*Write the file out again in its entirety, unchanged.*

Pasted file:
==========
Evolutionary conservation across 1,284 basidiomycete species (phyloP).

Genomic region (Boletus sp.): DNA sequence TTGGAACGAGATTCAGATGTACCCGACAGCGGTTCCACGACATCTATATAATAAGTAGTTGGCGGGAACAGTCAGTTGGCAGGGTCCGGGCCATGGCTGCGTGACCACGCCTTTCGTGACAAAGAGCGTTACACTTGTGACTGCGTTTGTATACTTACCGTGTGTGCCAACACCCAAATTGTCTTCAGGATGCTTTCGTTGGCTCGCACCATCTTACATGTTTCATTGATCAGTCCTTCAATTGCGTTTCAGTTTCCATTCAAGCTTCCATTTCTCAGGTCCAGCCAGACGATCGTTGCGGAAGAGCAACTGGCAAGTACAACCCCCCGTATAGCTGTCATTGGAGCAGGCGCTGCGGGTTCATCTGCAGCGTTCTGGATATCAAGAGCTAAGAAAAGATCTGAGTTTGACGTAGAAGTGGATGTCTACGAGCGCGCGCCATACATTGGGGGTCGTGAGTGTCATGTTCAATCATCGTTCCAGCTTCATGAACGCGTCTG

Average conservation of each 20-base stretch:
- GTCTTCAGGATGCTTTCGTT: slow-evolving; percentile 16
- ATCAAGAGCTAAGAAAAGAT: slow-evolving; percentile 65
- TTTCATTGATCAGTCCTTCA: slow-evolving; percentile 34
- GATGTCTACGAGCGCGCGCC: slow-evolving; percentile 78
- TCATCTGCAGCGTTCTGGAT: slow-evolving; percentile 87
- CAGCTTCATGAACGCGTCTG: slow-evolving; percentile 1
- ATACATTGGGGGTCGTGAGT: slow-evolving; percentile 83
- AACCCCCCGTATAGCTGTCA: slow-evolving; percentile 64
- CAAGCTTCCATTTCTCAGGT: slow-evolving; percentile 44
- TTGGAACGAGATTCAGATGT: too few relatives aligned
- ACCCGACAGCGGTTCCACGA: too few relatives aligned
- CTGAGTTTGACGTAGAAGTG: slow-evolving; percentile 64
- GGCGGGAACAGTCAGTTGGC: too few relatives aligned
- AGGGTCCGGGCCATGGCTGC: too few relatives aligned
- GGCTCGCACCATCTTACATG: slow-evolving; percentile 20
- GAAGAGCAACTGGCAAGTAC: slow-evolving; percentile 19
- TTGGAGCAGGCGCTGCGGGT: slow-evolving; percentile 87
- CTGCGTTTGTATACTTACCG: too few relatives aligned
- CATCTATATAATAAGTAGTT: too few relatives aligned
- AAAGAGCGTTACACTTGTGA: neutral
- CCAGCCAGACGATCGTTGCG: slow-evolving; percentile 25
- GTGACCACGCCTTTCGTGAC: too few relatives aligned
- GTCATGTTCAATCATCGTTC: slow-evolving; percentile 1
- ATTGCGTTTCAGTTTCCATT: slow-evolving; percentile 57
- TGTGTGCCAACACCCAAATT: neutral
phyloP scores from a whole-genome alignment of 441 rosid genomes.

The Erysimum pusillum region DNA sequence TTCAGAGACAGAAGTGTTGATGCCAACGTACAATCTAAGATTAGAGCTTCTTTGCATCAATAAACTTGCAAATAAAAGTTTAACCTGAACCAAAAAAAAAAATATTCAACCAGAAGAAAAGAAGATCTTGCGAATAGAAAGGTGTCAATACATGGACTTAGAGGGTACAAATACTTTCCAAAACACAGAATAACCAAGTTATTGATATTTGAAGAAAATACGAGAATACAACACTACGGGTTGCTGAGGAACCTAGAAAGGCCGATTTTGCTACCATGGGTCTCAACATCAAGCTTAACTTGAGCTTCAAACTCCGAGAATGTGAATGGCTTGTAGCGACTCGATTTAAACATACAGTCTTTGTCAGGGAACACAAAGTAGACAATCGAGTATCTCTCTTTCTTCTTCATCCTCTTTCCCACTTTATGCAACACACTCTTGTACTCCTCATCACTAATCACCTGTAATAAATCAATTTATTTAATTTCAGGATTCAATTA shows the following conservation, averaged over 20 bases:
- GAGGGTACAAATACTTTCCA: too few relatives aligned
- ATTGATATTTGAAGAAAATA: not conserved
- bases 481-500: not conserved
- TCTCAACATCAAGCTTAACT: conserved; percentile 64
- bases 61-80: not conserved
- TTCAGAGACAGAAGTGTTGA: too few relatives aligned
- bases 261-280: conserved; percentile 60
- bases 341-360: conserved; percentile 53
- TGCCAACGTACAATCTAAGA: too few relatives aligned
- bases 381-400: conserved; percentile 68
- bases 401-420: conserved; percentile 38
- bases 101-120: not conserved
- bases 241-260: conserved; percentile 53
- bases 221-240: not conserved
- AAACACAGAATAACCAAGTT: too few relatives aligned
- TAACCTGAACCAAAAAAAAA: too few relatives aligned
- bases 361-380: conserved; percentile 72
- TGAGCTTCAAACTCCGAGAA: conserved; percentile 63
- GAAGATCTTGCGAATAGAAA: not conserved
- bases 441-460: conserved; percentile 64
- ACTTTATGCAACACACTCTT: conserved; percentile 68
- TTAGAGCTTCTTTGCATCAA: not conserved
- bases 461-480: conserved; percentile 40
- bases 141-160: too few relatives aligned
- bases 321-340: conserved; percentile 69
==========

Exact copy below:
Evolutionary conservation across 1,284 basidiomycete species (phyloP).

Genomic region (Boletus sp.): DNA sequence TTGGAACGAGATTCAGATGTACCCGACAGCGGTTCCACGACATCTATATAATAAGTAGTTGGCGGGAACAGTCAGTTGGCAGGGTCCGGGCCATGGCTGCGTGACCACGCCTTTCGTGACAAAGAGCGTTACACTTGTGACTGCGTTTGTATACTTACCGTGTGTGCCAACACCCAAATTGTCTTCAGGATGCTTTCGTTGGCTCGCACCATCTTACATGTTTCATTGATCAGTCCTTCAATTGCGTTTCAGTTTCCATTCAAGCTTCCATTTCTCAGGTCCAGCCAGACGATCGTTGCGGAAGAGCAACTGGCAAGTACAACCCCCCGTATAGCTGTCATTGGAGCAGGCGCTGCGGGTTCATCTGCAGCGTTCTGGATATCAAGAGCTAAGAAAAGATCTGAGTTTGACGTAGAAGTGGATGTCTACGAGCGCGCGCCATACATTGGGGGTCGTGAGTGTCATGTTCAATCATCGTTCCAGCTTCATGAACGCGTCTG

Average conservation of each 20-base stretch:
- GTCTTCAGGATGCTTTCGTT: slow-evolving; percentile 16
- ATCAAGAGCTAAGAAAAGAT: slow-evolving; percentile 65
- TTTCATTGATCAGTCCTTCA: slow-evolving; percentile 34
- GATGTCTACGAGCGCGCGCC: slow-evolving; percentile 78
- TCATCTGCAGCGTTCTGGAT: slow-evolving; percentile 87
- CAGCTTCATGAACGCGTCTG: slow-evolving; percentile 1
- ATACATTGGGGGTCGTGAGT: slow-evolving; percentile 83
- AACCCCCCGTATAGCTGTCA: slow-evolving; percentile 64
- CAAGCTTCCATTTCTCAGGT: slow-evolving; percentile 44
- TTGGAACGAGATTCAGATGT: too few relatives aligned
- ACCCGACAGCGGTTCCACGA: too few relatives aligned
- CTGAGTTTGACGTAGAAGTG: slow-evolving; percentile 64
- GGCGGGAACAGTCAGTTGGC: too few relatives aligned
- AGGGTCCGGGCCATGGCTGC: too few relatives aligned
- GGCTCGCACCATCTTACATG: slow-evolving; percentile 20
- GAAGAGCAACTGGCAAGTAC: slow-evolving; percentile 19
- TTGGAGCAGGCGCTGCGGGT: slow-evolving; percentile 87
- CTGCGTTTGTATACTTACCG: too few relatives aligned
- CATCTATATAATAAGTAGTT: too few relatives aligned
- AAAGAGCGTTACACTTGTGA: neutral
- CCAGCCAGACGATCGTTGCG: slow-evolving; percentile 25
- GTGACCACGCCTTTCGTGAC: too few relatives aligned
- GTCATGTTCAATCATCGTTC: slow-evolving; percentile 1
- ATTGCGTTTCAGTTTCCATT: slow-evolving; percentile 57
- TGTGTGCCAACACCCAAATT: neutral
phyloP scores from a whole-genome alignment of 441 rosid genomes.

The Erysimum pusillum region DNA sequence TTCAGAGACAGAAGTGTTGATGCCAACGTACAATCTAAGATTAGAGCTTCTTTGCATCAATAAACTTGCAAATAAAAGTTTAACCTGAACCAAAAAAAAAAATATTCAACCAGAAGAAAAGAAGATCTTGCGAATAGAAAGGTGTCAATACATGGACTTAGAGGGTACAAATACTTTCCAAAACACAGAATAACCAAGTTATTGATATTTGAAGAAAATACGAGAATACAACACTACGGGTTGCTGAGGAACCTAGAAAGGCCGATTTTGCTACCATGGGTCTCAACATCAAGCTTAACTTGAGCTTCAAACTCCGAGAATGTGAATGGCTTGTAGCGACTCGATTTAAACATACAGTCTTTGTCAGGGAACACAAAGTAGACAATCGAGTATCTCTCTTTCTTCTTCATCCTCTTTCCCACTTTATGCAACACACTCTTGTACTCCTCATCACTAATCACCTGTAATAAATCAATTTATTTAATTTCAGGATTCAATTA shows the following conservation, averaged over 20 bases:
- GAGGGTACAAATACTTTCCA: too few relatives aligned
- ATTGATATTTGAAGAAAATA: not conserved
- bases 481-500: not conserved
- TCTCAACATCAAGCTTAACT: conserved; percentile 64
- bases 61-80: not conserved
- TTCAGAGACAGAAGTGTTGA: too few relatives aligned
- bases 261-280: conserved; percentile 60
- bases 341-360: conserved; percentile 53
- TGCCAACGTACAATCTAAGA: too few relatives aligned
- bases 381-400: conserved; percentile 68
- bases 401-420: conserved; percentile 38
- bases 101-120: not conserved
- bases 241-260: conserved; percentile 53
- bases 221-240: not conserved
- AAACACAGAATAACCAAGTT: too few relatives aligned
- TAACCTGAACCAAAAAAAAA: too few relatives aligned
- bases 361-380: conserved; percentile 72
- TGAGCTTCAAACTCCGAGAA: conserved; percentile 63
- GAAGATCTTGCGAATAGAAA: not conserved
- bases 441-460: conserved; percentile 64
- ACTTTATGCAACACACTCTT: conserved; percentile 68
- TTAGAGCTTCTTTGCATCAA: not conserved
- bases 461-480: conserved; percentile 40
- bases 141-160: too few relatives aligned
- bases 321-340: conserved; percentile 69